Natural Resources Minister Amarjeet Sohi speaks about the government’s plan for the Trans Mountain Expansion Project during a news conference in Ottawa, Wednesday October 3, 2018. (THE CANADIAN PRESS/Adrian Wyld)

Minister has already met with 22 bands in Trans Mountain consultation redo

Redo follows August ruling in which court said original pipeline consultation wasn’t good enough

Natural Resources Minister Amarjeet Sohi has personally met with leaders of nearly two dozen Indigenous communities since the Federal Court of Appeal struck down federal approval of the Trans Mountain pipeline expansion in August.

The government is doing additional consultations with Indigenous communities affected by the pipeline expansion after the court said the original consultation was insufficient.

One of the court’s chief objections was that the bureaucrats who engaged with Indigenous communities listened and documented the concerns they raised but had no authority to do anything about those concerns or even answer some of the Indigenous groups’ questions.

Sohi says this time that has changed and he has a mandate to address the concerns raised where possible, and explain why not when it isn’t.

He says he has already met with 22 Indigenous communities, including leaders from most of those that sued Ottawa over the pipeline.

READ MORE: Pipeline opponents blast Trans Mountain re-approval plan

Sohi maintains the Liberal government is not assuming the outcome of the consultations — even though Prime Minister Justin Trudeau says the pipeline is going to be built and Ottawa laid down $4.5 billion to buy the project over the summer.

The Canadian Press

Like us on Facebook and follow us on Twitter

Just Posted

Maskwacis RCMP hoping to find vehicle in fatal hit and run

Black Jeep Grand Cherokee believed to be involved in early morning incident

Ponoka’s ag society board under scrutiny during AGM

About 80 people attended the society’s AGM, which saw three directors replaced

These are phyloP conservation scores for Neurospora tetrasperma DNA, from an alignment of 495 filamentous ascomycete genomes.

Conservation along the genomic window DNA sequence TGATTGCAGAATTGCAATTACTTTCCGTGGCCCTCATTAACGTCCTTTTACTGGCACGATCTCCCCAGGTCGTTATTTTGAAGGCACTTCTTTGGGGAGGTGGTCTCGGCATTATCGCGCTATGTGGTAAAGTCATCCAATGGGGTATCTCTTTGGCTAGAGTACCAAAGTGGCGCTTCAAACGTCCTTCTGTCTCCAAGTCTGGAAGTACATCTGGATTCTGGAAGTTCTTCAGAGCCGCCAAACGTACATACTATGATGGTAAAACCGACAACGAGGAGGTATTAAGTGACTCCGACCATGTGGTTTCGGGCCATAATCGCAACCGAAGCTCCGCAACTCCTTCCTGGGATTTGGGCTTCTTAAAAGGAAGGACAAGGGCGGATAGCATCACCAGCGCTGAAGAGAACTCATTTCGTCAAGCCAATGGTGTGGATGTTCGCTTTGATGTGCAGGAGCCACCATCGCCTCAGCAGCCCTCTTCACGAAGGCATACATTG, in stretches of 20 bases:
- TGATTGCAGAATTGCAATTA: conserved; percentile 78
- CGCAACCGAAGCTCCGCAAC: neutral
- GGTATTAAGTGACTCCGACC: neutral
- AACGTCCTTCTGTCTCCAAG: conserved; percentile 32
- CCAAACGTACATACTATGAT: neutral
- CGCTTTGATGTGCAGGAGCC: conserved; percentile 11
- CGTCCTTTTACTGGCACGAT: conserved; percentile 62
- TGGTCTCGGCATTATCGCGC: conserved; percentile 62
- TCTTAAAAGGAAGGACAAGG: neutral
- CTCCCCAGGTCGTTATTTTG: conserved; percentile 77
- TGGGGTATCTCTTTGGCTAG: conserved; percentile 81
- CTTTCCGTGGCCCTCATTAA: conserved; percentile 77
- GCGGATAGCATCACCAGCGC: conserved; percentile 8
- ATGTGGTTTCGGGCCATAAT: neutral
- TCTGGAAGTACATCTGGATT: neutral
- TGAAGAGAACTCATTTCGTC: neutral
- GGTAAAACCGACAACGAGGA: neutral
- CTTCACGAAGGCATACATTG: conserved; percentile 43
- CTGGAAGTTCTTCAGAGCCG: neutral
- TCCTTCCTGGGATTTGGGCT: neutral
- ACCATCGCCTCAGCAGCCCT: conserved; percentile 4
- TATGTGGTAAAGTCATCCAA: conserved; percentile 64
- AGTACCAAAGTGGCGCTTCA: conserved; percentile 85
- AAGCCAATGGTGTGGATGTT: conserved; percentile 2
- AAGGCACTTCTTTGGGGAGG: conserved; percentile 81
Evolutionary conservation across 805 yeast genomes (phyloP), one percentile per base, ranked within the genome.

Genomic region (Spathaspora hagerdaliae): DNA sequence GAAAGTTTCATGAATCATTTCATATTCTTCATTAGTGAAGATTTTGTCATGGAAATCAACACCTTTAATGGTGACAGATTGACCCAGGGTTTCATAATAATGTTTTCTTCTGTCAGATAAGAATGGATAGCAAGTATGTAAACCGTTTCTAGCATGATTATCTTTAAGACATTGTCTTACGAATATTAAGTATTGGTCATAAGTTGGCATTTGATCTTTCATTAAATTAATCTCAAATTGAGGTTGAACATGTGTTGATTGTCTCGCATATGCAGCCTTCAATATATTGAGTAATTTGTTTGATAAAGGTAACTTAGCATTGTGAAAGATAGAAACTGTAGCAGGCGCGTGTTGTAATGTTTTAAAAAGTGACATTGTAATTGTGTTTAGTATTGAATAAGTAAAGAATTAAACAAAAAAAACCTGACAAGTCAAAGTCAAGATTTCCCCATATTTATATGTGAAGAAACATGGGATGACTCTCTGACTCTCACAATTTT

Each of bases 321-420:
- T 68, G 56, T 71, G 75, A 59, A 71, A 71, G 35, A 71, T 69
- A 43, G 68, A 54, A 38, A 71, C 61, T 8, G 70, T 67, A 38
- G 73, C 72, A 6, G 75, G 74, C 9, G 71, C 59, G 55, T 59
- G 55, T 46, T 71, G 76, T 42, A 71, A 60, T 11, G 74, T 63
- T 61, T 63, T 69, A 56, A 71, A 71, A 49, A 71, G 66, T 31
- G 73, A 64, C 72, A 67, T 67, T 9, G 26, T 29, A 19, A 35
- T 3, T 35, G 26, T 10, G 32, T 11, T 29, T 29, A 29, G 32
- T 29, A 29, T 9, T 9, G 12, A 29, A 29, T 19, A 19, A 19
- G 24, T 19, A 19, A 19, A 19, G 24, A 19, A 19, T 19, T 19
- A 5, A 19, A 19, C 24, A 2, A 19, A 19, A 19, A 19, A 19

Ponoka teen pedestrian suffers injuries after pickup collision

A pickup struck a teen on residential streets in Ponoka

UPDATED: Calgary Police receive multiple bomb threats

Similar threats received across Canada and the United States

PHOTOS: Battle of Ponoka basketball action

The first ever senior high basketball league game for both Ponoka high schools was high energy

‘Are we going to play?’ Alberta boy with rare illness no big deal for classmates

Porter Stanley is one of 30 people in the world to be diagnosed with Beare-Stevenson syndrome, a craniofacial disorder.

B.C. securities regulator probes ‘most expansive’ alleged trading scheme in its history

Liht Cannabis Corp states it’s doing internal investigation, welcomes BC Securities Commission probe

Air passenger rights: 6 things about what the Liberals are offering

For 3- to 6-hour delays, compensation is $400. Between 6 and 9 hours, $700. Over 9 hours is $1,000

Missouri poacher ordered to repeatedly watch ‘Bambi’

Sentence comes from one of the largest deer poaching cases in state history

Energy assessment law needed to avoid another Trans Mountain impasse, PM says

Prime Minister Justin Trudeau says he’s overhauling the program

Freeland says corners could not be cut with U.S. arrest request of Huawei exec

2 Canadians have been detained in Beijing since the arrest of Meng Wanzhou, CFO of Huawei Technologies, by the RCMP

Alberta’s oil refinery request prompts renewed interest in Kitimat plan

Publisher David Black pitches Rachel Notley on B.C. coast option

Daughter tells of cat litter scientist’s unlikely bond with Charles Barkley

Barkley says the friendship gave him ‘great memories and great joy’

Canada’s robust credit rating should calm unease about federal deficits: Trudeau

Trudeau says Canada’s long-running triple-A rating means experts have confidence in his government’s approach to the economy

Most Read